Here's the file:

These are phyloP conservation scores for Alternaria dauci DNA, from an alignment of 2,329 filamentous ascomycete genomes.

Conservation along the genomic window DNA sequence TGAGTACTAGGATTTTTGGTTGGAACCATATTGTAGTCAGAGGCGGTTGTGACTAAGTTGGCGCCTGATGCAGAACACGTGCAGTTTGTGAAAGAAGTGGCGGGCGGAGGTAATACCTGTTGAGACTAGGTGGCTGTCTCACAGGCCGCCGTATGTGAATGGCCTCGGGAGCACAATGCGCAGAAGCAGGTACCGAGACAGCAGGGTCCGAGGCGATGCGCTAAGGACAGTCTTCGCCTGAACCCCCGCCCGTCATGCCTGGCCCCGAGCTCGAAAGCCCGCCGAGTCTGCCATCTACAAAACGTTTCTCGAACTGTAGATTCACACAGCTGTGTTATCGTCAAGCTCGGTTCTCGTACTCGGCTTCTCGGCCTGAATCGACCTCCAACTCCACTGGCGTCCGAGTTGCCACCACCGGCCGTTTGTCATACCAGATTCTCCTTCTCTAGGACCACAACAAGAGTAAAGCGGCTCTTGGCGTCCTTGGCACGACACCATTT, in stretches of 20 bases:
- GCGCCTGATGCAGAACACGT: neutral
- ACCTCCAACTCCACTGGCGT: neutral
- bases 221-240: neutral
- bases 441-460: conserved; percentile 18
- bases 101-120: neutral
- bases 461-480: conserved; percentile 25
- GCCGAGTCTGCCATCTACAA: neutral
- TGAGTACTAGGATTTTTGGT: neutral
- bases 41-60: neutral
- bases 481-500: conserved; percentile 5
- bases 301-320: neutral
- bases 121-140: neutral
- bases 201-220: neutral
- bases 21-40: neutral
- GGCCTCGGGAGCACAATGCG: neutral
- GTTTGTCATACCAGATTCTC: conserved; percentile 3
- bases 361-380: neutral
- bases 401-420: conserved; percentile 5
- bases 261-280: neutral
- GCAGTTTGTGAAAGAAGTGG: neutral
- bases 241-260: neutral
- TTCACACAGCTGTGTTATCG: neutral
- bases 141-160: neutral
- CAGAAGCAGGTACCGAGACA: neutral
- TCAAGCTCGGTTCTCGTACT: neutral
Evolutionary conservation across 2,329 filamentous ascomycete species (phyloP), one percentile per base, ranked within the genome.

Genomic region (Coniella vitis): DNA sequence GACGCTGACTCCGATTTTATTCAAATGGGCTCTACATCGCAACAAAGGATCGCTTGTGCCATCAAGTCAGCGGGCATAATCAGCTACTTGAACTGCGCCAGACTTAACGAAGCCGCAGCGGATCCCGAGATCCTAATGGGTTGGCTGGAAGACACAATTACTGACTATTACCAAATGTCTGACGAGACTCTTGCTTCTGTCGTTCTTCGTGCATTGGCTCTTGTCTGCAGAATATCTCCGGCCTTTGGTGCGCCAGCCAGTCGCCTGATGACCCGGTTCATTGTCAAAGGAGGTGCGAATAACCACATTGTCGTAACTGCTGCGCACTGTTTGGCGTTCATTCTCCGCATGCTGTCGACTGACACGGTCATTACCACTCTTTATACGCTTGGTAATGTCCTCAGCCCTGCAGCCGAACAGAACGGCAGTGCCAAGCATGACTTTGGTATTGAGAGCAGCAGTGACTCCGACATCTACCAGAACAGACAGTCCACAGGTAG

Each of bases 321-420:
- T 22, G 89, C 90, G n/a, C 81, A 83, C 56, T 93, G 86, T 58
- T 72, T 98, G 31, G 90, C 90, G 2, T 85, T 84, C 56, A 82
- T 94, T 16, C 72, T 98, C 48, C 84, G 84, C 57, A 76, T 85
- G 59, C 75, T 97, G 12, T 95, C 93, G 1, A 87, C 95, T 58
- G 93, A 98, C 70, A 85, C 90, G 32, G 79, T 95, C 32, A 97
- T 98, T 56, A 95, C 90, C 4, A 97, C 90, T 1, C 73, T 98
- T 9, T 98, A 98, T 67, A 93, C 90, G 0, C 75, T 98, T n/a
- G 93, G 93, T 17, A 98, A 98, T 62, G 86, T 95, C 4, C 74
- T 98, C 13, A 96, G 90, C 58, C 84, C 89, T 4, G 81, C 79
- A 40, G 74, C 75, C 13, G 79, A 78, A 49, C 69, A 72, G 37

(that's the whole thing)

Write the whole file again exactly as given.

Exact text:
These are phyloP conservation scores for Alternaria dauci DNA, from an alignment of 2,329 filamentous ascomycete genomes.

Conservation along the genomic window DNA sequence TGAGTACTAGGATTTTTGGTTGGAACCATATTGTAGTCAGAGGCGGTTGTGACTAAGTTGGCGCCTGATGCAGAACACGTGCAGTTTGTGAAAGAAGTGGCGGGCGGAGGTAATACCTGTTGAGACTAGGTGGCTGTCTCACAGGCCGCCGTATGTGAATGGCCTCGGGAGCACAATGCGCAGAAGCAGGTACCGAGACAGCAGGGTCCGAGGCGATGCGCTAAGGACAGTCTTCGCCTGAACCCCCGCCCGTCATGCCTGGCCCCGAGCTCGAAAGCCCGCCGAGTCTGCCATCTACAAAACGTTTCTCGAACTGTAGATTCACACAGCTGTGTTATCGTCAAGCTCGGTTCTCGTACTCGGCTTCTCGGCCTGAATCGACCTCCAACTCCACTGGCGTCCGAGTTGCCACCACCGGCCGTTTGTCATACCAGATTCTCCTTCTCTAGGACCACAACAAGAGTAAAGCGGCTCTTGGCGTCCTTGGCACGACACCATTT, in stretches of 20 bases:
- GCGCCTGATGCAGAACACGT: neutral
- ACCTCCAACTCCACTGGCGT: neutral
- bases 221-240: neutral
- bases 441-460: conserved; percentile 18
- bases 101-120: neutral
- bases 461-480: conserved; percentile 25
- GCCGAGTCTGCCATCTACAA: neutral
- TGAGTACTAGGATTTTTGGT: neutral
- bases 41-60: neutral
- bases 481-500: conserved; percentile 5
- bases 301-320: neutral
- bases 121-140: neutral
- bases 201-220: neutral
- bases 21-40: neutral
- GGCCTCGGGAGCACAATGCG: neutral
- GTTTGTCATACCAGATTCTC: conserved; percentile 3
- bases 361-380: neutral
- bases 401-420: conserved; percentile 5
- bases 261-280: neutral
- GCAGTTTGTGAAAGAAGTGG: neutral
- bases 241-260: neutral
- TTCACACAGCTGTGTTATCG: neutral
- bases 141-160: neutral
- CAGAAGCAGGTACCGAGACA: neutral
- TCAAGCTCGGTTCTCGTACT: neutral
Evolutionary conservation across 2,329 filamentous ascomycete species (phyloP), one percentile per base, ranked within the genome.

Genomic region (Coniella vitis): DNA sequence GACGCTGACTCCGATTTTATTCAAATGGGCTCTACATCGCAACAAAGGATCGCTTGTGCCATCAAGTCAGCGGGCATAATCAGCTACTTGAACTGCGCCAGACTTAACGAAGCCGCAGCGGATCCCGAGATCCTAATGGGTTGGCTGGAAGACACAATTACTGACTATTACCAAATGTCTGACGAGACTCTTGCTTCTGTCGTTCTTCGTGCATTGGCTCTTGTCTGCAGAATATCTCCGGCCTTTGGTGCGCCAGCCAGTCGCCTGATGACCCGGTTCATTGTCAAAGGAGGTGCGAATAACCACATTGTCGTAACTGCTGCGCACTGTTTGGCGTTCATTCTCCGCATGCTGTCGACTGACACGGTCATTACCACTCTTTATACGCTTGGTAATGTCCTCAGCCCTGCAGCCGAACAGAACGGCAGTGCCAAGCATGACTTTGGTATTGAGAGCAGCAGTGACTCCGACATCTACCAGAACAGACAGTCCACAGGTAG

Each of bases 321-420:
- T 22, G 89, C 90, G n/a, C 81, A 83, C 56, T 93, G 86, T 58
- T 72, T 98, G 31, G 90, C 90, G 2, T 85, T 84, C 56, A 82
- T 94, T 16, C 72, T 98, C 48, C 84, G 84, C 57, A 76, T 85
- G 59, C 75, T 97, G 12, T 95, C 93, G 1, A 87, C 95, T 58
- G 93, A 98, C 70, A 85, C 90, G 32, G 79, T 95, C 32, A 97
- T 98, T 56, A 95, C 90, C 4, A 97, C 90, T 1, C 73, T 98
- T 9, T 98, A 98, T 67, A 93, C 90, G 0, C 75, T 98, T n/a
- G 93, G 93, T 17, A 98, A 98, T 62, G 86, T 95, C 4, C 74
- T 98, C 13, A 96, G 90, C 58, C 84, C 89, T 4, G 81, C 79
- A 40, G 74, C 75, C 13, G 79, A 78, A 49, C 69, A 72, G 37